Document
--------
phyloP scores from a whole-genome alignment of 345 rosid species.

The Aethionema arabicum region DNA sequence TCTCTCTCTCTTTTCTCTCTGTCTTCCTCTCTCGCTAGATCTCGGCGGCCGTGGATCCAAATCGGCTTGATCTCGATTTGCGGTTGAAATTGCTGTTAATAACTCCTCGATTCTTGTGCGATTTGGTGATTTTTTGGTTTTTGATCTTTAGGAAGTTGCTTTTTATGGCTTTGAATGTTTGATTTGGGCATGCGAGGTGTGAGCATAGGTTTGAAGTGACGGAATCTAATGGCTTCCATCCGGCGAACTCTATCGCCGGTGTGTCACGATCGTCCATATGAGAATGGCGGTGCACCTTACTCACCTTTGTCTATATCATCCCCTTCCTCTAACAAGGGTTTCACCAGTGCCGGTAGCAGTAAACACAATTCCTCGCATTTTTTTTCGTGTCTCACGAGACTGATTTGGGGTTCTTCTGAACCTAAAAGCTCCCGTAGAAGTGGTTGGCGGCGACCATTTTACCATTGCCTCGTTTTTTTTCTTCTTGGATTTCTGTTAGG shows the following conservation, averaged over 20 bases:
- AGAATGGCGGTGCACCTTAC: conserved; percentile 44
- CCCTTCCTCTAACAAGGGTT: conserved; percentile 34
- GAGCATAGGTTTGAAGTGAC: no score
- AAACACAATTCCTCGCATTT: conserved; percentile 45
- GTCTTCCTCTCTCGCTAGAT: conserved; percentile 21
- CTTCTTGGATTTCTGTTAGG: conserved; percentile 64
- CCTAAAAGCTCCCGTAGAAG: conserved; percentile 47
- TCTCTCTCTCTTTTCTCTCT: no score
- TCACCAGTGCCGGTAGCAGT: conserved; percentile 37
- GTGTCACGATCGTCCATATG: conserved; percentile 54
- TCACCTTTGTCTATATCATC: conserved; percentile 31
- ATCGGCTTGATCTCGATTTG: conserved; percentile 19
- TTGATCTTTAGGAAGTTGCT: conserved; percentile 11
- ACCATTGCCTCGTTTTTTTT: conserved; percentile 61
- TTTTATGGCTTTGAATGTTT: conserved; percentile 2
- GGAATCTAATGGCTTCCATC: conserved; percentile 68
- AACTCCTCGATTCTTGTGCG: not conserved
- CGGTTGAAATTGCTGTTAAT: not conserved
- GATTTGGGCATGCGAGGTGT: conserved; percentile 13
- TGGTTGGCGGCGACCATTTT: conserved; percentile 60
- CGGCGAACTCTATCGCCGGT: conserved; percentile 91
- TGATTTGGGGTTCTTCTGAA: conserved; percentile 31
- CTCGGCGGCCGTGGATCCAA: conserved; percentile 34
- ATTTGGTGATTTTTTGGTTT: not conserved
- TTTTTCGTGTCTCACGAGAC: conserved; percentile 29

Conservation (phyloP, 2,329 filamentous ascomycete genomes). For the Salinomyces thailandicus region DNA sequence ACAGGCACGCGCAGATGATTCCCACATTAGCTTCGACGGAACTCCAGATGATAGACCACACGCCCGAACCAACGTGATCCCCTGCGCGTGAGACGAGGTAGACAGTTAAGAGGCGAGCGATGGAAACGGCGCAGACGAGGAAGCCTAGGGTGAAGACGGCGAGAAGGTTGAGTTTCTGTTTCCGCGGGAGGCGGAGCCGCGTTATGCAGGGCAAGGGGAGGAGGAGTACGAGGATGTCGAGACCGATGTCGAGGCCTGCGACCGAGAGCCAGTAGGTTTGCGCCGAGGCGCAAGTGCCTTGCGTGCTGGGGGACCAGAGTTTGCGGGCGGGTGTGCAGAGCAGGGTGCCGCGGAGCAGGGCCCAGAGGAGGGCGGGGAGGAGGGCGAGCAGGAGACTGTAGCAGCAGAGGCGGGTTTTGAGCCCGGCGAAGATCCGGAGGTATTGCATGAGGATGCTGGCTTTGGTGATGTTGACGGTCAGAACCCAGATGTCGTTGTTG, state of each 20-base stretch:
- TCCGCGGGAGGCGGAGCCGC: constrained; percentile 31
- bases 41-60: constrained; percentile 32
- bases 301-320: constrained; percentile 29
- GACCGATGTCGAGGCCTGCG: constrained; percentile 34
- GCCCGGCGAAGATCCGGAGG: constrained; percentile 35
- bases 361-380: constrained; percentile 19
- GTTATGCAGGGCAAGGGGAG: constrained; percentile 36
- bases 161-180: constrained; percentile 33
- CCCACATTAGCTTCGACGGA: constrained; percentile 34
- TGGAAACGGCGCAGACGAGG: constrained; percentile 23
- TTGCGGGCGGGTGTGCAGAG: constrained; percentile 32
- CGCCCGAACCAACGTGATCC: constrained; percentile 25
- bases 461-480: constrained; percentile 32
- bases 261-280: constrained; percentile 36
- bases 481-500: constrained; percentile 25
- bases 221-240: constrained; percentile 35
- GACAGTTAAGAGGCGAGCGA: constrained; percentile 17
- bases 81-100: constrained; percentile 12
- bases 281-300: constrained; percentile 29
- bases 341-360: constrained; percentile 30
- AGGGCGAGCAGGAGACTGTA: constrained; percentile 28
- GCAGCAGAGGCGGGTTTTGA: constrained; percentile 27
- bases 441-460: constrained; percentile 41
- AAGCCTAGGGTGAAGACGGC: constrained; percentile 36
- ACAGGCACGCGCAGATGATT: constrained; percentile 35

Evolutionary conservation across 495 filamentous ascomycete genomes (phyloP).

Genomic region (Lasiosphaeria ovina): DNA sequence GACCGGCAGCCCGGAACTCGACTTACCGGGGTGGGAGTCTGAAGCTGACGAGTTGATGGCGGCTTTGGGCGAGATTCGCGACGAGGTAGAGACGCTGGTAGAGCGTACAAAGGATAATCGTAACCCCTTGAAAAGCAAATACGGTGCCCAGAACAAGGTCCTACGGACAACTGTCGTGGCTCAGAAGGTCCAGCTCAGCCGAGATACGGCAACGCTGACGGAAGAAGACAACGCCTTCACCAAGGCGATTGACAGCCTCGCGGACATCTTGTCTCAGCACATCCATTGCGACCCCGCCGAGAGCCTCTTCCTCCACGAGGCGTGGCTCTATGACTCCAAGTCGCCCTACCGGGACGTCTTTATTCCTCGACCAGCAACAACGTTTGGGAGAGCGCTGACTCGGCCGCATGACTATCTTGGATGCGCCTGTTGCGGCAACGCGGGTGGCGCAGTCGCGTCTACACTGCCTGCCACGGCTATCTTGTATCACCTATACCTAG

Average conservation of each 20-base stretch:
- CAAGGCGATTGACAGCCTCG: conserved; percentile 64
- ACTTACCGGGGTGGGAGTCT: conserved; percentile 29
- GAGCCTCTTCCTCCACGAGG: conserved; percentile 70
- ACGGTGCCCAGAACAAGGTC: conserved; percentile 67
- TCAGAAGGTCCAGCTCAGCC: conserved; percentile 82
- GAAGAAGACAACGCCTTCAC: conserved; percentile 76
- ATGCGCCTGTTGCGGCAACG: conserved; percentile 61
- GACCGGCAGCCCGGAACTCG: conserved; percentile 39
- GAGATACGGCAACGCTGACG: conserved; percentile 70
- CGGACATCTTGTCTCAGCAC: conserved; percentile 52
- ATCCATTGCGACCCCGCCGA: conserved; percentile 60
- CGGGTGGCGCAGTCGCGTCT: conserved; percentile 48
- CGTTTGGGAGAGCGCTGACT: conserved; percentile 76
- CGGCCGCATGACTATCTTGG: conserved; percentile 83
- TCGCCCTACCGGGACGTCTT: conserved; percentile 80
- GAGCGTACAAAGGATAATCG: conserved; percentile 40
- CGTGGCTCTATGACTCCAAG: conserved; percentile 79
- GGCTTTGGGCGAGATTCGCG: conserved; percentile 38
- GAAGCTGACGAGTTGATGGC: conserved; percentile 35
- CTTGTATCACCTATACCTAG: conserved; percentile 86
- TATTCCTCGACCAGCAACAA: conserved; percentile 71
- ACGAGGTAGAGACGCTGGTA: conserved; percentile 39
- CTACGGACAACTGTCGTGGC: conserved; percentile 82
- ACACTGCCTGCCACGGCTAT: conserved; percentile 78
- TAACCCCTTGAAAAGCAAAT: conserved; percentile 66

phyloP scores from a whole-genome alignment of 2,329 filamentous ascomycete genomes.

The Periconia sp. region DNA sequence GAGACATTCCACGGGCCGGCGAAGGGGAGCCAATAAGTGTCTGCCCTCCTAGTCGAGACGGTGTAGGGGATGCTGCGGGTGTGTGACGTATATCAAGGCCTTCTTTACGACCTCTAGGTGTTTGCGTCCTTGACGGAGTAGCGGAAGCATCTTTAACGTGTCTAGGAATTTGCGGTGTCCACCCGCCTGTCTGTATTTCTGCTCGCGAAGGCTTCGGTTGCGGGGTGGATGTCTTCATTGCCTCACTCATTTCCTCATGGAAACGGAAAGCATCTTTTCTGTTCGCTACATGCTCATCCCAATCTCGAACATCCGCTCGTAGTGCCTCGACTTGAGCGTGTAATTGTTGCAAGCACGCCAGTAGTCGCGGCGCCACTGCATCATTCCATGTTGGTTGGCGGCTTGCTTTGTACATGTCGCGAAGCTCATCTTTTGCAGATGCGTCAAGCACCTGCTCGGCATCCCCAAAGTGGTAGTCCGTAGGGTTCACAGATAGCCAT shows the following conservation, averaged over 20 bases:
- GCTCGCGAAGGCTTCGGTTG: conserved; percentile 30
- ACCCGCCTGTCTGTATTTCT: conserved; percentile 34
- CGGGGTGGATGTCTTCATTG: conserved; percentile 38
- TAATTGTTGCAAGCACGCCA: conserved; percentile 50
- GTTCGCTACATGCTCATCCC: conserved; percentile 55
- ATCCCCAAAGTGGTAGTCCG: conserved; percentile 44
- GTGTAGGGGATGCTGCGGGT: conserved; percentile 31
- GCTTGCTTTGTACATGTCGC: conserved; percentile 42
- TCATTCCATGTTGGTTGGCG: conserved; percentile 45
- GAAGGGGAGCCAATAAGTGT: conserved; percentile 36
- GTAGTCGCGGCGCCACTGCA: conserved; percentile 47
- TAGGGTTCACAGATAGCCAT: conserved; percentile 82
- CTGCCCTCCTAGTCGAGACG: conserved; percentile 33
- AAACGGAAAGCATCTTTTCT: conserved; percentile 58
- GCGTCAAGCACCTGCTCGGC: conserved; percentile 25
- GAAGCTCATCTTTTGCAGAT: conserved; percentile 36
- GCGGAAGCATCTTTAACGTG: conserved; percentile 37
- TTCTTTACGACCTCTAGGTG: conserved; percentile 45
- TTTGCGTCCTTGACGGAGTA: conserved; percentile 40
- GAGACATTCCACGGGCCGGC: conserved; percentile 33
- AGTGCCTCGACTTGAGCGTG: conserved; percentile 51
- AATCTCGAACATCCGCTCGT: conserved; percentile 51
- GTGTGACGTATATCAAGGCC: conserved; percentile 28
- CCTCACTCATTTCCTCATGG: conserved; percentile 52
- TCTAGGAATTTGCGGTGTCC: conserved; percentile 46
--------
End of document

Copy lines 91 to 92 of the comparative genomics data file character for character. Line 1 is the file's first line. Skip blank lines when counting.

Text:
- GCTTGCTTTGTACATGTCGC: conserved; percentile 42
- TCATTCCATGTTGGTTGGCG: conserved; percentile 45